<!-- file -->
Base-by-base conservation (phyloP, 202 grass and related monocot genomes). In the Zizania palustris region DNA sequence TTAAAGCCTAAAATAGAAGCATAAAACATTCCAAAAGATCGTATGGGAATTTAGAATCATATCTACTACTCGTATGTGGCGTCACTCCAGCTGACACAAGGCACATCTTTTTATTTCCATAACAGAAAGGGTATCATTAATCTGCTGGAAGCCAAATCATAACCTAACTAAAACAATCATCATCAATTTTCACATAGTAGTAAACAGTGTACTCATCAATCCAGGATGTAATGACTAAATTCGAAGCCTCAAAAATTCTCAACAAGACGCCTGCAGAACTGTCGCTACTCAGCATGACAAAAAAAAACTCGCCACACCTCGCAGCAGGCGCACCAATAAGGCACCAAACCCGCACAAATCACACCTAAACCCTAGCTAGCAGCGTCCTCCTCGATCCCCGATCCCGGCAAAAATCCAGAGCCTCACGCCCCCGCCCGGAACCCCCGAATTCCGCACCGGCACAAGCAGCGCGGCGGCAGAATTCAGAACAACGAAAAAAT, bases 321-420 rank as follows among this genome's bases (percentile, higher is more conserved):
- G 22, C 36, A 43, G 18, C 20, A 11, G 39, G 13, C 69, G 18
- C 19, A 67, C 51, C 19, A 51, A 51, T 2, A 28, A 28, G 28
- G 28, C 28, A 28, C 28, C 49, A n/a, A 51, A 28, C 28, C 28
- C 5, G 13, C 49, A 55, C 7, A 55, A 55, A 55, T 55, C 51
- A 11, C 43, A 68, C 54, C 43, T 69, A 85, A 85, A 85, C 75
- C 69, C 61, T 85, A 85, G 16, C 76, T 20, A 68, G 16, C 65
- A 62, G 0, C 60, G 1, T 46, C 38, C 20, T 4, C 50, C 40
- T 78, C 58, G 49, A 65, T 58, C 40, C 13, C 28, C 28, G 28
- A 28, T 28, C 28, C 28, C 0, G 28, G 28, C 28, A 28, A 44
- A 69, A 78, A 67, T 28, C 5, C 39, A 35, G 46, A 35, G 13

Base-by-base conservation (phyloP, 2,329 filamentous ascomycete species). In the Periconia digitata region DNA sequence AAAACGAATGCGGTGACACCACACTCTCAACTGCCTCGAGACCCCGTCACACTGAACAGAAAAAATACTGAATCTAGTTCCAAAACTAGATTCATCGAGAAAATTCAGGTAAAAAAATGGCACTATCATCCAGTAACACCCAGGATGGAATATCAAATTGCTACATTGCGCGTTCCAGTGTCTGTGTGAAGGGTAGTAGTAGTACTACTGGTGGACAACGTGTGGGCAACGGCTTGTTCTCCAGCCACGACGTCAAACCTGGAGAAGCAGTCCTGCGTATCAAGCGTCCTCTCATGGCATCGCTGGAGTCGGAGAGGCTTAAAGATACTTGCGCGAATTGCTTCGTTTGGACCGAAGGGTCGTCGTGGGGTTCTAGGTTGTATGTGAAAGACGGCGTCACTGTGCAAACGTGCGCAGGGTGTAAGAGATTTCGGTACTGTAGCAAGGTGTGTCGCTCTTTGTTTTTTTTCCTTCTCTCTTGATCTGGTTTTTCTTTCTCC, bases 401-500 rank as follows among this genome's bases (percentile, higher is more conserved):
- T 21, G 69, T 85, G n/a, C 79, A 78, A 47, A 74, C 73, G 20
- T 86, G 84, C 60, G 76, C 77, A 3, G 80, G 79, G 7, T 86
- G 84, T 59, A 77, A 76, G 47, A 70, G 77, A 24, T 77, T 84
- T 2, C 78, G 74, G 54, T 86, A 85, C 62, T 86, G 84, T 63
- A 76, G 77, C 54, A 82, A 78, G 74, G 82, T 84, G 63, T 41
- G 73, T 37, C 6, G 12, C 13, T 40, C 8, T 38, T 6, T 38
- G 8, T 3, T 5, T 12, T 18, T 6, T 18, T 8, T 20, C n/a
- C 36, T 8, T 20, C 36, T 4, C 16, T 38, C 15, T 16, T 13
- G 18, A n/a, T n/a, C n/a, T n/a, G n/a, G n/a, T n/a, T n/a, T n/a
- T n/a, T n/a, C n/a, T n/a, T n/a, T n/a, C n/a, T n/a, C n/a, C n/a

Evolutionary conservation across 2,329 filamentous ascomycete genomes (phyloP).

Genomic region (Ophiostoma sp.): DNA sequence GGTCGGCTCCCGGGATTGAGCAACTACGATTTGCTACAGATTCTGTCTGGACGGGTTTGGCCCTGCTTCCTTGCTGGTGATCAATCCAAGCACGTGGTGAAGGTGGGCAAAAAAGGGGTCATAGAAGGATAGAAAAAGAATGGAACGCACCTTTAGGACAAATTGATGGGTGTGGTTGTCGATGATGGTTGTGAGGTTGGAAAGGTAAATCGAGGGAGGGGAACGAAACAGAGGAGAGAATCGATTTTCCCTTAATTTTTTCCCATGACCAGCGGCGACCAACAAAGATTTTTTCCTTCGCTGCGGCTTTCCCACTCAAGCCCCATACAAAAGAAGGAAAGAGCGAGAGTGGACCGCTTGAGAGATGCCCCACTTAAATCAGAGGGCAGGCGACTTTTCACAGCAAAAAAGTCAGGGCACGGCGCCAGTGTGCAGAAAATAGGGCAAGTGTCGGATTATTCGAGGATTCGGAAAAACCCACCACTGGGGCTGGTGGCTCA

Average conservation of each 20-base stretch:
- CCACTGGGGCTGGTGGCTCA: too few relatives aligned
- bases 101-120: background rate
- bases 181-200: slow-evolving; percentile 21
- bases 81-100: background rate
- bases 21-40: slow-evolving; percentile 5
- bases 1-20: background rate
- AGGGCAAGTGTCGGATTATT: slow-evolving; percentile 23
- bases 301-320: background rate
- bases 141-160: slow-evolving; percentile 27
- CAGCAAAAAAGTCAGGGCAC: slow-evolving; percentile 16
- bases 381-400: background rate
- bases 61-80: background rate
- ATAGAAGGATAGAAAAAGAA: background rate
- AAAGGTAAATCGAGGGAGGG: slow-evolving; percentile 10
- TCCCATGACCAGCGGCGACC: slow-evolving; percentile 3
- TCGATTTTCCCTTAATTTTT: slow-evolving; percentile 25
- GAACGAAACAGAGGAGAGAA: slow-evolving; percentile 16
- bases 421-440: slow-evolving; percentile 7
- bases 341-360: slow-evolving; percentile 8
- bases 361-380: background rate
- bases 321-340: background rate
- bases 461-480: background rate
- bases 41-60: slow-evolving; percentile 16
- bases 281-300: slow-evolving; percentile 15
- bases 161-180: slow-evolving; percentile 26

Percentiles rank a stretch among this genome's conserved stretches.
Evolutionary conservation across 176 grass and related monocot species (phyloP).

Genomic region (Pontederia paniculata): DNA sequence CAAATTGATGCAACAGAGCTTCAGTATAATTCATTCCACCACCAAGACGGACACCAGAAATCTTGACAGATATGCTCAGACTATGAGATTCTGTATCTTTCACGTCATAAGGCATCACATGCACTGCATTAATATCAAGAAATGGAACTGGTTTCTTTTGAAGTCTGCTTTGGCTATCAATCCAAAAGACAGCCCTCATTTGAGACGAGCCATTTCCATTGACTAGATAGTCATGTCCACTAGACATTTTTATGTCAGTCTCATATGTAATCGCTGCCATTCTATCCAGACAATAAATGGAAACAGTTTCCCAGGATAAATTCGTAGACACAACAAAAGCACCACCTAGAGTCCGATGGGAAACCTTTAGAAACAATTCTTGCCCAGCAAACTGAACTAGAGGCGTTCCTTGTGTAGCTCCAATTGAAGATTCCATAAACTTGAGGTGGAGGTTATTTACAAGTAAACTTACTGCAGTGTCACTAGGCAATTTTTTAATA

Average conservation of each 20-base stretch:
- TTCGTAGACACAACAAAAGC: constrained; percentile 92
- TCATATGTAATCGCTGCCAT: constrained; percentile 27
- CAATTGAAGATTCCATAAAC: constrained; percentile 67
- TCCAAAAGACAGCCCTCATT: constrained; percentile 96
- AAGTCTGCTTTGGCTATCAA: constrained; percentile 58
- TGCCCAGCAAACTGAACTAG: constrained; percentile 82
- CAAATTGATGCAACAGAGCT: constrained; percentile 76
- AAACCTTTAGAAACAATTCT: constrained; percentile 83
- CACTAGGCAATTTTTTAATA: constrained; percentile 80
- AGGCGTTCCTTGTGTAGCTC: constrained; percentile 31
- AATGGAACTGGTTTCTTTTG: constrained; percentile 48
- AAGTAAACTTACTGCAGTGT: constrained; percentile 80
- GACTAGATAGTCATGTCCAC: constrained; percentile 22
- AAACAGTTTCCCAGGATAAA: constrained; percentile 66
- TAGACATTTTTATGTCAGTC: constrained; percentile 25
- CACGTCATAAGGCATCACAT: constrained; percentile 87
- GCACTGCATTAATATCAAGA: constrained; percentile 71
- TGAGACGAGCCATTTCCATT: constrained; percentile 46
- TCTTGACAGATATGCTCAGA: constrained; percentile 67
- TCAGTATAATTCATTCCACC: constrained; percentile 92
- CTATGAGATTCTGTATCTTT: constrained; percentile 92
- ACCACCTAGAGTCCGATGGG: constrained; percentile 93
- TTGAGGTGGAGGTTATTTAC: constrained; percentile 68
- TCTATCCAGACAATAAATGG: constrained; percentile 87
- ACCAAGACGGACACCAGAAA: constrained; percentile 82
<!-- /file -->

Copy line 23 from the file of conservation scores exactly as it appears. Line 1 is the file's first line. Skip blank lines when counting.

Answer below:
Evolutionary conservation across 2,329 filamentous ascomycete genomes (phyloP).